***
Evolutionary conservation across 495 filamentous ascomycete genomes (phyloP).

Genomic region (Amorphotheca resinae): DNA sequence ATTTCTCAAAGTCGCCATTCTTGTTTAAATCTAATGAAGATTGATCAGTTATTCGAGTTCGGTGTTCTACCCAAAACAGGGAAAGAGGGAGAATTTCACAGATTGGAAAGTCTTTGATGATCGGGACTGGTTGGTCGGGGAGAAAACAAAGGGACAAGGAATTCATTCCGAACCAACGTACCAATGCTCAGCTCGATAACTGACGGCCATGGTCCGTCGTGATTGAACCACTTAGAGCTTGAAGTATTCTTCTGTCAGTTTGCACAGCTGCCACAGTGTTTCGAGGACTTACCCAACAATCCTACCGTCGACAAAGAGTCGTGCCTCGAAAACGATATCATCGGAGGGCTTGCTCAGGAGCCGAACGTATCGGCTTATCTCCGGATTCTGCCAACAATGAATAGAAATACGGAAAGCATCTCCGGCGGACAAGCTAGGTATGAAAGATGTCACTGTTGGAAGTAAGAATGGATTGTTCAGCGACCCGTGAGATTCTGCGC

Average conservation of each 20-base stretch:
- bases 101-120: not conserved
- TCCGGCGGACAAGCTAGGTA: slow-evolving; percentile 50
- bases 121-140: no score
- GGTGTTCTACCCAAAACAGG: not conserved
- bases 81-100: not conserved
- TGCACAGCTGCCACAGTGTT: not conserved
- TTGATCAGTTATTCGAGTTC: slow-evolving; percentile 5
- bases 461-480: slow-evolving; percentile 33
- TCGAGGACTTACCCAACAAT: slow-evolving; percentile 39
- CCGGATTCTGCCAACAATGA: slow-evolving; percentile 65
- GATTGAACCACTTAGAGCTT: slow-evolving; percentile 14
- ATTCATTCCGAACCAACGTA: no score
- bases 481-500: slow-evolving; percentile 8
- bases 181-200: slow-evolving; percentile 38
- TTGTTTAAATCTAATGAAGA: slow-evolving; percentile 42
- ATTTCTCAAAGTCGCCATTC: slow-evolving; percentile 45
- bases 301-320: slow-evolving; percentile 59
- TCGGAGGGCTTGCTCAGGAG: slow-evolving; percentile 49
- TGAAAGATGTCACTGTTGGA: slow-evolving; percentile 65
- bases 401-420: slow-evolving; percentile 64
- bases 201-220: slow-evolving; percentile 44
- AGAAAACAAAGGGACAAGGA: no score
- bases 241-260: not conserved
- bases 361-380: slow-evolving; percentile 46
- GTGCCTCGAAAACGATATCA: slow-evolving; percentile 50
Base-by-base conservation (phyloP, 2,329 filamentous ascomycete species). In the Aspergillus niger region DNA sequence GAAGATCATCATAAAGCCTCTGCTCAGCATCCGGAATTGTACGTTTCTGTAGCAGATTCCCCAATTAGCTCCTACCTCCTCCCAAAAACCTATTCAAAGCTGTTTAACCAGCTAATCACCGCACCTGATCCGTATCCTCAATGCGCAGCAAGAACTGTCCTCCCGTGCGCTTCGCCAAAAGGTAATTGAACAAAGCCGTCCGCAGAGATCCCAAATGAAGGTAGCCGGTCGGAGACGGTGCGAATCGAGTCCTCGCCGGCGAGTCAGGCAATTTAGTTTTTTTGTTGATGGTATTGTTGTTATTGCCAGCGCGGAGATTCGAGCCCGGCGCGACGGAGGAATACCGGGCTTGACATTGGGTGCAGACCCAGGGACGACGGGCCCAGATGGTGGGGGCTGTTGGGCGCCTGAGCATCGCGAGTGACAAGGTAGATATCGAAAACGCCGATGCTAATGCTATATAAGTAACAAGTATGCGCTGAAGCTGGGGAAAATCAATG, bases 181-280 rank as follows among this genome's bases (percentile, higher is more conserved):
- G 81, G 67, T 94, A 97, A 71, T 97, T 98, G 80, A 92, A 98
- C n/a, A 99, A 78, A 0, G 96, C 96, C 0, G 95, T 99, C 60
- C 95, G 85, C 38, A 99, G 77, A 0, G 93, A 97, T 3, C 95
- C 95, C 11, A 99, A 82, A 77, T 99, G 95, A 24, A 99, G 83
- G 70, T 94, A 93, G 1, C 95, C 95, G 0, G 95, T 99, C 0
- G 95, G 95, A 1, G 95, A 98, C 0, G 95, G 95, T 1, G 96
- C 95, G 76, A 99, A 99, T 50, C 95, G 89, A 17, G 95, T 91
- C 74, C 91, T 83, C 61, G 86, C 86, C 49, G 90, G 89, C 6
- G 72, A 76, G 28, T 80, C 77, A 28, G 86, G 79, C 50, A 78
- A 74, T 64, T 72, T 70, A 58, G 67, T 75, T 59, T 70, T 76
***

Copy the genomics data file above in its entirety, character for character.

Evolutionary conservation across 495 filamentous ascomycete genomes (phyloP).

Genomic region (Amorphotheca resinae): DNA sequence ATTTCTCAAAGTCGCCATTCTTGTTTAAATCTAATGAAGATTGATCAGTTATTCGAGTTCGGTGTTCTACCCAAAACAGGGAAAGAGGGAGAATTTCACAGATTGGAAAGTCTTTGATGATCGGGACTGGTTGGTCGGGGAGAAAACAAAGGGACAAGGAATTCATTCCGAACCAACGTACCAATGCTCAGCTCGATAACTGACGGCCATGGTCCGTCGTGATTGAACCACTTAGAGCTTGAAGTATTCTTCTGTCAGTTTGCACAGCTGCCACAGTGTTTCGAGGACTTACCCAACAATCCTACCGTCGACAAAGAGTCGTGCCTCGAAAACGATATCATCGGAGGGCTTGCTCAGGAGCCGAACGTATCGGCTTATCTCCGGATTCTGCCAACAATGAATAGAAATACGGAAAGCATCTCCGGCGGACAAGCTAGGTATGAAAGATGTCACTGTTGGAAGTAAGAATGGATTGTTCAGCGACCCGTGAGATTCTGCGC

Average conservation of each 20-base stretch:
- bases 101-120: not conserved
- TCCGGCGGACAAGCTAGGTA: slow-evolving; percentile 50
- bases 121-140: no score
- GGTGTTCTACCCAAAACAGG: not conserved
- bases 81-100: not conserved
- TGCACAGCTGCCACAGTGTT: not conserved
- TTGATCAGTTATTCGAGTTC: slow-evolving; percentile 5
- bases 461-480: slow-evolving; percentile 33
- TCGAGGACTTACCCAACAAT: slow-evolving; percentile 39
- CCGGATTCTGCCAACAATGA: slow-evolving; percentile 65
- GATTGAACCACTTAGAGCTT: slow-evolving; percentile 14
- ATTCATTCCGAACCAACGTA: no score
- bases 481-500: slow-evolving; percentile 8
- bases 181-200: slow-evolving; percentile 38
- TTGTTTAAATCTAATGAAGA: slow-evolving; percentile 42
- ATTTCTCAAAGTCGCCATTC: slow-evolving; percentile 45
- bases 301-320: slow-evolving; percentile 59
- TCGGAGGGCTTGCTCAGGAG: slow-evolving; percentile 49
- TGAAAGATGTCACTGTTGGA: slow-evolving; percentile 65
- bases 401-420: slow-evolving; percentile 64
- bases 201-220: slow-evolving; percentile 44
- AGAAAACAAAGGGACAAGGA: no score
- bases 241-260: not conserved
- bases 361-380: slow-evolving; percentile 46
- GTGCCTCGAAAACGATATCA: slow-evolving; percentile 50
Base-by-base conservation (phyloP, 2,329 filamentous ascomycete species). In the Aspergillus niger region DNA sequence GAAGATCATCATAAAGCCTCTGCTCAGCATCCGGAATTGTACGTTTCTGTAGCAGATTCCCCAATTAGCTCCTACCTCCTCCCAAAAACCTATTCAAAGCTGTTTAACCAGCTAATCACCGCACCTGATCCGTATCCTCAATGCGCAGCAAGAACTGTCCTCCCGTGCGCTTCGCCAAAAGGTAATTGAACAAAGCCGTCCGCAGAGATCCCAAATGAAGGTAGCCGGTCGGAGACGGTGCGAATCGAGTCCTCGCCGGCGAGTCAGGCAATTTAGTTTTTTTGTTGATGGTATTGTTGTTATTGCCAGCGCGGAGATTCGAGCCCGGCGCGACGGAGGAATACCGGGCTTGACATTGGGTGCAGACCCAGGGACGACGGGCCCAGATGGTGGGGGCTGTTGGGCGCCTGAGCATCGCGAGTGACAAGGTAGATATCGAAAACGCCGATGCTAATGCTATATAAGTAACAAGTATGCGCTGAAGCTGGGGAAAATCAATG, bases 181-280 rank as follows among this genome's bases (percentile, higher is more conserved):
- G 81, G 67, T 94, A 97, A 71, T 97, T 98, G 80, A 92, A 98
- C n/a, A 99, A 78, A 0, G 96, C 96, C 0, G 95, T 99, C 60
- C 95, G 85, C 38, A 99, G 77, A 0, G 93, A 97, T 3, C 95
- C 95, C 11, A 99, A 82, A 77, T 99, G 95, A 24, A 99, G 83
- G 70, T 94, A 93, G 1, C 95, C 95, G 0, G 95, T 99, C 0
- G 95, G 95, A 1, G 95, A 98, C 0, G 95, G 95, T 1, G 96
- C 95, G 76, A 99, A 99, T 50, C 95, G 89, A 17, G 95, T 91
- C 74, C 91, T 83, C 61, G 86, C 86, C 49, G 90, G 89, C 6
- G 72, A 76, G 28, T 80, C 77, A 28, G 86, G 79, C 50, A 78
- A 74, T 64, T 72, T 70, A 58, G 67, T 75, T 59, T 70, T 76